Seminar: Rebuilding Resilience – Ecological restoration of degraded sites

Rebuilding Resilience: Ecological restoration of degraded sitesUBC cliffs stabilization project

David Polster, MSc, RPBio

Principal, Polster Environmental Services Ltd.

Friday, February 3rd, 2017

3:15 – 4:15 pm*

MCML 154, 2357 Main Mall, UBC

*Please note time change. This seminar is immediately following a site visit to UBC cliffs.



Ecological restoration is defined internationally as the process of assisting the recovery of an ecosystem that has been degraded, damaged or destroyed.  This suggests that the best we can do is to help what will happen naturally, but how can we help?  The first step is to define what might be preventing recovery (the filters).  Polster has identified 8 abiotic and 6 biotic filters that might be limiting the recovery of the ecosystem.  On industrially disturbed sites (mines, well sites, etc.) compaction and steep slopes are the most common abiotic filters, while competition (with seeded grasses and legumes) and herbivory (with hyper-abundant ungulates) are the most common biotic filters.  Restoration strategies that avoid creation of these filters and assist the recovery of the degraded ecosystem is the most cost-effective way of restoring large disturbances. This presentation explores the use of natural processes to let nature do the work of restoring drastically disturbed sites.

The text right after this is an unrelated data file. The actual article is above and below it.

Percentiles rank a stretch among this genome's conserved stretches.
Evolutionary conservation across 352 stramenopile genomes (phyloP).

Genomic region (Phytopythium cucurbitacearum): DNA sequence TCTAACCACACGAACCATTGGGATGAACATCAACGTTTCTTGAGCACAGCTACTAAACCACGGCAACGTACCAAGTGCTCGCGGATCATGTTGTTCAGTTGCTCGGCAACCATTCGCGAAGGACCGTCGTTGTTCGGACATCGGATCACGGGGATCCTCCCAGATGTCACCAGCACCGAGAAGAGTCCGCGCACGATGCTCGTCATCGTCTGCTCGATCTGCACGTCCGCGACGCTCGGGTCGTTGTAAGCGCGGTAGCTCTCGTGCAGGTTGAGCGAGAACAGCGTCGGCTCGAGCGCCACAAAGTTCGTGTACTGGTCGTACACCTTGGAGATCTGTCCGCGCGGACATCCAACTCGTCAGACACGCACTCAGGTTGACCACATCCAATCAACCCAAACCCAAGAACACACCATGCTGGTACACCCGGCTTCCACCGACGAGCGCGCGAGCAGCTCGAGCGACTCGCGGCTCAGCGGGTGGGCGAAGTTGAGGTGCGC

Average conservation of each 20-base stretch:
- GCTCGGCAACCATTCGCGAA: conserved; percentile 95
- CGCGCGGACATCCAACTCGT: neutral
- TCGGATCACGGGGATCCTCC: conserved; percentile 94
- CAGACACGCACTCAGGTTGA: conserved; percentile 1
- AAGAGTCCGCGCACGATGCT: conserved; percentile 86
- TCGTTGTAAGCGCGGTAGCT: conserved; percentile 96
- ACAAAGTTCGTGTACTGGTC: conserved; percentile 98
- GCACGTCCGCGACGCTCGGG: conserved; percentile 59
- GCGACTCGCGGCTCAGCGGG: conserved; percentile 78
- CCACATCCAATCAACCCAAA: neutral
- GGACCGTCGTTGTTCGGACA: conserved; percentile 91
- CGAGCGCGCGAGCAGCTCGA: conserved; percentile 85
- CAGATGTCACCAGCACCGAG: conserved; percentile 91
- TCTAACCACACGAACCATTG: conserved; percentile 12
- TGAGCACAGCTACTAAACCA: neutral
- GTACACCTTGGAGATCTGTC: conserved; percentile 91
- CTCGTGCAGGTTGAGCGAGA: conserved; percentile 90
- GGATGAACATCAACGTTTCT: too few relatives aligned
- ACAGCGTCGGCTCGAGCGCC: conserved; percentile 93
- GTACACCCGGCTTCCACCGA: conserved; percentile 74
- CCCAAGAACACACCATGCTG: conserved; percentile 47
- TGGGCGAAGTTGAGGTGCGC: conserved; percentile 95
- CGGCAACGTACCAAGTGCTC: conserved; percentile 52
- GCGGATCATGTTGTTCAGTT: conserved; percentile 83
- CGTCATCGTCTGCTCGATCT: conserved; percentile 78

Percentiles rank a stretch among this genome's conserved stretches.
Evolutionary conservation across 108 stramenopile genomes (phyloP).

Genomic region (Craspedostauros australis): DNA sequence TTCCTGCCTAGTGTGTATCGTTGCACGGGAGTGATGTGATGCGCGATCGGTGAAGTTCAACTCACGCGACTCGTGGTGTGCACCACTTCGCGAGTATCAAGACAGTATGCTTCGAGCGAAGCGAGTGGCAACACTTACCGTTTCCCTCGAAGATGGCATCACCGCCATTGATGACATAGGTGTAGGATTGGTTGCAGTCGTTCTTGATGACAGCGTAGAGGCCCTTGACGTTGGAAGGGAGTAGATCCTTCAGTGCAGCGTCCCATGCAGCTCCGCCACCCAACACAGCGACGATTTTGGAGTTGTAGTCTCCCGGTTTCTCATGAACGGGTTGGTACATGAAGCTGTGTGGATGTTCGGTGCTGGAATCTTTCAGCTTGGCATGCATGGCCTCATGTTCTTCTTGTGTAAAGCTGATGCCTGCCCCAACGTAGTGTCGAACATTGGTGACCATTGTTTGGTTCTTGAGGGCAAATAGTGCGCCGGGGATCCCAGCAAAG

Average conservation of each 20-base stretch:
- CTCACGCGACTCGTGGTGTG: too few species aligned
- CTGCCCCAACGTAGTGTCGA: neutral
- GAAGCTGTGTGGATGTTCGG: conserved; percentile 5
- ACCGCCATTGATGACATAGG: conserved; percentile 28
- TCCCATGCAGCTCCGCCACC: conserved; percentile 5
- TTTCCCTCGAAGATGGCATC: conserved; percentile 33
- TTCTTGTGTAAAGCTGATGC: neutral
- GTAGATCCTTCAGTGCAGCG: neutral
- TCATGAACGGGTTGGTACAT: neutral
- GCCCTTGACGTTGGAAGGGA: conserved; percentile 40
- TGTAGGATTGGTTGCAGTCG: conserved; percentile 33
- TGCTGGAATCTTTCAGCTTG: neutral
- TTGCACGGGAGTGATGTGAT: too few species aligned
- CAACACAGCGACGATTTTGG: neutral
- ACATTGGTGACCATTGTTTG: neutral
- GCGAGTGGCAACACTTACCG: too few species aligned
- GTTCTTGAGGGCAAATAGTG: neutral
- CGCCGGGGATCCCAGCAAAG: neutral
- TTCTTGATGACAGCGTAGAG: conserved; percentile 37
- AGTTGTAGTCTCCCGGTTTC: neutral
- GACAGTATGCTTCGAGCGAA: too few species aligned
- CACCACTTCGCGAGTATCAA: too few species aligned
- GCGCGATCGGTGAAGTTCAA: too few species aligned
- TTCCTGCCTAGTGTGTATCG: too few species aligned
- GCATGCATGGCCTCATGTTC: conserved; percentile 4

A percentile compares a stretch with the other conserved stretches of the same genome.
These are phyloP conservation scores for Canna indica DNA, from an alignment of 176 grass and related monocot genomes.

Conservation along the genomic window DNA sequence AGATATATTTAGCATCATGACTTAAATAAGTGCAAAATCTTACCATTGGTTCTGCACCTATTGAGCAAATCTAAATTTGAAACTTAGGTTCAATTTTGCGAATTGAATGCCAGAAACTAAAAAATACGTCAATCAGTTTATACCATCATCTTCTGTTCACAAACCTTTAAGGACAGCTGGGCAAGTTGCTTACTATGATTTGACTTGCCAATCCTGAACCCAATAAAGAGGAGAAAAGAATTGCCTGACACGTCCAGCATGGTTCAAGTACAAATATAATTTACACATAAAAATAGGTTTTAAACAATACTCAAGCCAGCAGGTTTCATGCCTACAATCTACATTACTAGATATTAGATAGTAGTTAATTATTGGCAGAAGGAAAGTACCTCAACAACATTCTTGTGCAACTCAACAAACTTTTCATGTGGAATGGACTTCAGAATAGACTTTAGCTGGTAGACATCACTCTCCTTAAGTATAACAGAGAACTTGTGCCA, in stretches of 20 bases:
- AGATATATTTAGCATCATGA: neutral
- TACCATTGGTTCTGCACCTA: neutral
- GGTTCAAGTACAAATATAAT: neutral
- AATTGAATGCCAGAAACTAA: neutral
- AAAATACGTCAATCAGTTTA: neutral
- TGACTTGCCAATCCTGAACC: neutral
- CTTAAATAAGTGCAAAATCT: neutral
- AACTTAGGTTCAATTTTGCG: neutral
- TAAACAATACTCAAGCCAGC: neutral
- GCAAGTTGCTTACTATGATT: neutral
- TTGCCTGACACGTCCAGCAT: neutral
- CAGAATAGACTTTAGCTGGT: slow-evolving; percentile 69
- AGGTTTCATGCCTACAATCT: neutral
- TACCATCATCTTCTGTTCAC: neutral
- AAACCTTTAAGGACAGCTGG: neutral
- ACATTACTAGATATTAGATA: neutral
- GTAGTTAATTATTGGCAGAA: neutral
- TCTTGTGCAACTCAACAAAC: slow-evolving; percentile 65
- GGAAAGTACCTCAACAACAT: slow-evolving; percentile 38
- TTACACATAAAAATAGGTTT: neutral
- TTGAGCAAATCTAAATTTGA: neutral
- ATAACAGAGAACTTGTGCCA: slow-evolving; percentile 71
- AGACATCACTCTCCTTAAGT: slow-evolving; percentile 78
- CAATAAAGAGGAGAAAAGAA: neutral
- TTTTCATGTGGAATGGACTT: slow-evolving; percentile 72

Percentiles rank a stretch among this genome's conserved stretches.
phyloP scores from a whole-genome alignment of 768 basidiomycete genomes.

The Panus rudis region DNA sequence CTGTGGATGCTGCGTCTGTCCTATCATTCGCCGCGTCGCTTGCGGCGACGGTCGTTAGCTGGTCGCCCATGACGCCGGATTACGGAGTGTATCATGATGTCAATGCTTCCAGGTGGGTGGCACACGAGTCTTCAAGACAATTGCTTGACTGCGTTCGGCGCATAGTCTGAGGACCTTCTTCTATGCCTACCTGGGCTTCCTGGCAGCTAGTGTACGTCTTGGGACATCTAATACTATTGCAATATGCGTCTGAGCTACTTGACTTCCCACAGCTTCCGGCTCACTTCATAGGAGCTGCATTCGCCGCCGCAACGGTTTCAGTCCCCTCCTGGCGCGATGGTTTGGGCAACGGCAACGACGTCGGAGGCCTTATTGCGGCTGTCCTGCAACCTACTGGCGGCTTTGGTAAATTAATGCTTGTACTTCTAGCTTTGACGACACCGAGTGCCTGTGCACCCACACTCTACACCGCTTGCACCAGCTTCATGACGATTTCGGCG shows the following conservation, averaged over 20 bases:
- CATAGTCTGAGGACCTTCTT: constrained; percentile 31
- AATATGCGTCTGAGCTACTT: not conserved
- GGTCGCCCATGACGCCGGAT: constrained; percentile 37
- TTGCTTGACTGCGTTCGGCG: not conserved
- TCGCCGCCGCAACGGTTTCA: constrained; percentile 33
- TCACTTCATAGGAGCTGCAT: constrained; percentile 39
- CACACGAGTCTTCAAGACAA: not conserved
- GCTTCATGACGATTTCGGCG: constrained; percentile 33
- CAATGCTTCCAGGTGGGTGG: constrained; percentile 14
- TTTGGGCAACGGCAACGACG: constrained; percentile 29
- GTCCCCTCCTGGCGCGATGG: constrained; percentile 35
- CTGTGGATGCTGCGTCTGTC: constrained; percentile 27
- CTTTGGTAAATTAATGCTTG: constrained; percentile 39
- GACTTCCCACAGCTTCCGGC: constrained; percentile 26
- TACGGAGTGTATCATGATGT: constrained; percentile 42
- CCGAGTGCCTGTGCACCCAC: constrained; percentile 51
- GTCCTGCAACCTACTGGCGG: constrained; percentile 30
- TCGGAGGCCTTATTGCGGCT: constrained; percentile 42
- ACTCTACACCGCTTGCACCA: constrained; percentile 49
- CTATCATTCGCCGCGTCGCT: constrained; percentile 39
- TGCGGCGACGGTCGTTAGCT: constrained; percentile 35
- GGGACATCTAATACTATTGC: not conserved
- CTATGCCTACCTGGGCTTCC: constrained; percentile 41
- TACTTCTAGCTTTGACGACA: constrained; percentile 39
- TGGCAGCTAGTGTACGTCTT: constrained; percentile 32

David Polster is a plant ecologist with almost 40 years of experience in vegetation studies, reclamation and invasive species management. He graduated from the University of Victoria with an Honours Bachelor of Science degree in 1975 and a Master of Science degree in 1977. He has developed a wide variety of reclamation techniques for mines, industrial developments and steep/unstable slopes, as well as techniques for the re-establishment of riparian and aquatic habitats. He is past president of the Canadian Land Reclamation Association. He is the treasurer for the Western Canada Chapter of the Society for Ecological Restoration, and is the NW Regional Representative on the board of the international Society for Ecological Restoration (SER). He was recently awarded the prestigious John Rieger Award from SER. He served as the alternate mining representative on the board of the Invasive Species Council of BC for nine years.

This event is jointly hosted by the Land and Water Systems and Soil Seminar series.


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